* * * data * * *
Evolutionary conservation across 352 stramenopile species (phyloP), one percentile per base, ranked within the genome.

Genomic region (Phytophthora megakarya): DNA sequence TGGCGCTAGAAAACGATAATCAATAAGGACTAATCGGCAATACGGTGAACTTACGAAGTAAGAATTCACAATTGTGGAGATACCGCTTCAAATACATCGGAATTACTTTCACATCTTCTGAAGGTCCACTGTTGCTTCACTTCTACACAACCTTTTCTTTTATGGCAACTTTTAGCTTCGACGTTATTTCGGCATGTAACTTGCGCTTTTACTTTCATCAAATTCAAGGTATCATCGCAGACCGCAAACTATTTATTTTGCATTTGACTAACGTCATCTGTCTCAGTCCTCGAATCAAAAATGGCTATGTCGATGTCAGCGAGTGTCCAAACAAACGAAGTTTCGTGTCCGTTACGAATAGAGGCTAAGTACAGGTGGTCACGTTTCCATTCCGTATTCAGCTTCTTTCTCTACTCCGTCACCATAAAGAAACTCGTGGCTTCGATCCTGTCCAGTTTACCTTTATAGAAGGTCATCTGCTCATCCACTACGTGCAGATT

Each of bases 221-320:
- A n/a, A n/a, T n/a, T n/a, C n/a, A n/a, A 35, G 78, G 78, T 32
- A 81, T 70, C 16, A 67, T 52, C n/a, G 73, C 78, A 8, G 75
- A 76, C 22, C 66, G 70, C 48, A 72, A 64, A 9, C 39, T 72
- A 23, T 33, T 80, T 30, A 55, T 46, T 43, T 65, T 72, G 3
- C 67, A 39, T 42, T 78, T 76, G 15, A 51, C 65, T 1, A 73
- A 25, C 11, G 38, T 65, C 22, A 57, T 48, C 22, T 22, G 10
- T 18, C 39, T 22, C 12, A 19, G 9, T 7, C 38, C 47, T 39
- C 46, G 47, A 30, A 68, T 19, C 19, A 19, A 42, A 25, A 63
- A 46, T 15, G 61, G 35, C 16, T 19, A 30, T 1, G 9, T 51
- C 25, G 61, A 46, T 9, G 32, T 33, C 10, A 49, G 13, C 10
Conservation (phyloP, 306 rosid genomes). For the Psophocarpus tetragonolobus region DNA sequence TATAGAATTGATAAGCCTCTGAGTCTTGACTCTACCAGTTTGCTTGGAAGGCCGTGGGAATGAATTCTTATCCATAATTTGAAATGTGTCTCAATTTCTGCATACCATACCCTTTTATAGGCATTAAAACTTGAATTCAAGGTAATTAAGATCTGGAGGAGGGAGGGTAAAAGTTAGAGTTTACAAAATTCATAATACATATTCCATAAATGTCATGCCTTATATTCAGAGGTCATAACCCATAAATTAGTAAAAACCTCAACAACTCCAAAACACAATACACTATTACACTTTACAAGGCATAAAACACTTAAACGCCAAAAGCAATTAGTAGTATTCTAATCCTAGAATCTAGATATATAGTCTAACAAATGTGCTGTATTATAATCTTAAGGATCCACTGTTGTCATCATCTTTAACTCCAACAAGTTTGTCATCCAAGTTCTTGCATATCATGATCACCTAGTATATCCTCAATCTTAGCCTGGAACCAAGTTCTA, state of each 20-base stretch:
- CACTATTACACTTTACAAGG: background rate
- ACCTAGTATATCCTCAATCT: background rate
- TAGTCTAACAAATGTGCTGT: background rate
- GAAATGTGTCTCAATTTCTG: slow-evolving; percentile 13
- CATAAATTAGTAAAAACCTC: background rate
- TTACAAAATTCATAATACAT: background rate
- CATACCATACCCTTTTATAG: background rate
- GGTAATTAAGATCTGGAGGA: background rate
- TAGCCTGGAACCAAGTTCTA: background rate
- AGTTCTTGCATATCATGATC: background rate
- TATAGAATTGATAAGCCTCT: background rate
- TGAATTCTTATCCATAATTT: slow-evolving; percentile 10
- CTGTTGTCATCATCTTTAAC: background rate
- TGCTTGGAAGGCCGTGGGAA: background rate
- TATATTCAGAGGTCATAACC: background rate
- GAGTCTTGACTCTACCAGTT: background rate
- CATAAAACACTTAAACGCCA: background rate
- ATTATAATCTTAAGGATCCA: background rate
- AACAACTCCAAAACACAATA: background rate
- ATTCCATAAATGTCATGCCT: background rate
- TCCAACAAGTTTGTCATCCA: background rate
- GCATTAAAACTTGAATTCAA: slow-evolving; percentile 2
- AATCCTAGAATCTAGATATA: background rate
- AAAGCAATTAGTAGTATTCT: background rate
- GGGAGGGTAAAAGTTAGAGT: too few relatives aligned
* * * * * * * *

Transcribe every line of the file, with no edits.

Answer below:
Evolutionary conservation across 352 stramenopile species (phyloP), one percentile per base, ranked within the genome.

Genomic region (Phytophthora megakarya): DNA sequence TGGCGCTAGAAAACGATAATCAATAAGGACTAATCGGCAATACGGTGAACTTACGAAGTAAGAATTCACAATTGTGGAGATACCGCTTCAAATACATCGGAATTACTTTCACATCTTCTGAAGGTCCACTGTTGCTTCACTTCTACACAACCTTTTCTTTTATGGCAACTTTTAGCTTCGACGTTATTTCGGCATGTAACTTGCGCTTTTACTTTCATCAAATTCAAGGTATCATCGCAGACCGCAAACTATTTATTTTGCATTTGACTAACGTCATCTGTCTCAGTCCTCGAATCAAAAATGGCTATGTCGATGTCAGCGAGTGTCCAAACAAACGAAGTTTCGTGTCCGTTACGAATAGAGGCTAAGTACAGGTGGTCACGTTTCCATTCCGTATTCAGCTTCTTTCTCTACTCCGTCACCATAAAGAAACTCGTGGCTTCGATCCTGTCCAGTTTACCTTTATAGAAGGTCATCTGCTCATCCACTACGTGCAGATT

Each of bases 221-320:
- A n/a, A n/a, T n/a, T n/a, C n/a, A n/a, A 35, G 78, G 78, T 32
- A 81, T 70, C 16, A 67, T 52, C n/a, G 73, C 78, A 8, G 75
- A 76, C 22, C 66, G 70, C 48, A 72, A 64, A 9, C 39, T 72
- A 23, T 33, T 80, T 30, A 55, T 46, T 43, T 65, T 72, G 3
- C 67, A 39, T 42, T 78, T 76, G 15, A 51, C 65, T 1, A 73
- A 25, C 11, G 38, T 65, C 22, A 57, T 48, C 22, T 22, G 10
- T 18, C 39, T 22, C 12, A 19, G 9, T 7, C 38, C 47, T 39
- C 46, G 47, A 30, A 68, T 19, C 19, A 19, A 42, A 25, A 63
- A 46, T 15, G 61, G 35, C 16, T 19, A 30, T 1, G 9, T 51
- C 25, G 61, A 46, T 9, G 32, T 33, C 10, A 49, G 13, C 10
Conservation (phyloP, 306 rosid genomes). For the Psophocarpus tetragonolobus region DNA sequence TATAGAATTGATAAGCCTCTGAGTCTTGACTCTACCAGTTTGCTTGGAAGGCCGTGGGAATGAATTCTTATCCATAATTTGAAATGTGTCTCAATTTCTGCATACCATACCCTTTTATAGGCATTAAAACTTGAATTCAAGGTAATTAAGATCTGGAGGAGGGAGGGTAAAAGTTAGAGTTTACAAAATTCATAATACATATTCCATAAATGTCATGCCTTATATTCAGAGGTCATAACCCATAAATTAGTAAAAACCTCAACAACTCCAAAACACAATACACTATTACACTTTACAAGGCATAAAACACTTAAACGCCAAAAGCAATTAGTAGTATTCTAATCCTAGAATCTAGATATATAGTCTAACAAATGTGCTGTATTATAATCTTAAGGATCCACTGTTGTCATCATCTTTAACTCCAACAAGTTTGTCATCCAAGTTCTTGCATATCATGATCACCTAGTATATCCTCAATCTTAGCCTGGAACCAAGTTCTA, state of each 20-base stretch:
- CACTATTACACTTTACAAGG: background rate
- ACCTAGTATATCCTCAATCT: background rate
- TAGTCTAACAAATGTGCTGT: background rate
- GAAATGTGTCTCAATTTCTG: slow-evolving; percentile 13
- CATAAATTAGTAAAAACCTC: background rate
- TTACAAAATTCATAATACAT: background rate
- CATACCATACCCTTTTATAG: background rate
- GGTAATTAAGATCTGGAGGA: background rate
- TAGCCTGGAACCAAGTTCTA: background rate
- AGTTCTTGCATATCATGATC: background rate
- TATAGAATTGATAAGCCTCT: background rate
- TGAATTCTTATCCATAATTT: slow-evolving; percentile 10
- CTGTTGTCATCATCTTTAAC: background rate
- TGCTTGGAAGGCCGTGGGAA: background rate
- TATATTCAGAGGTCATAACC: background rate
- GAGTCTTGACTCTACCAGTT: background rate
- CATAAAACACTTAAACGCCA: background rate
- ATTATAATCTTAAGGATCCA: background rate
- AACAACTCCAAAACACAATA: background rate
- ATTCCATAAATGTCATGCCT: background rate
- TCCAACAAGTTTGTCATCCA: background rate
- GCATTAAAACTTGAATTCAA: slow-evolving; percentile 2
- AATCCTAGAATCTAGATATA: background rate
- AAAGCAATTAGTAGTATTCT: background rate
- GGGAGGGTAAAAGTTAGAGT: too few relatives aligned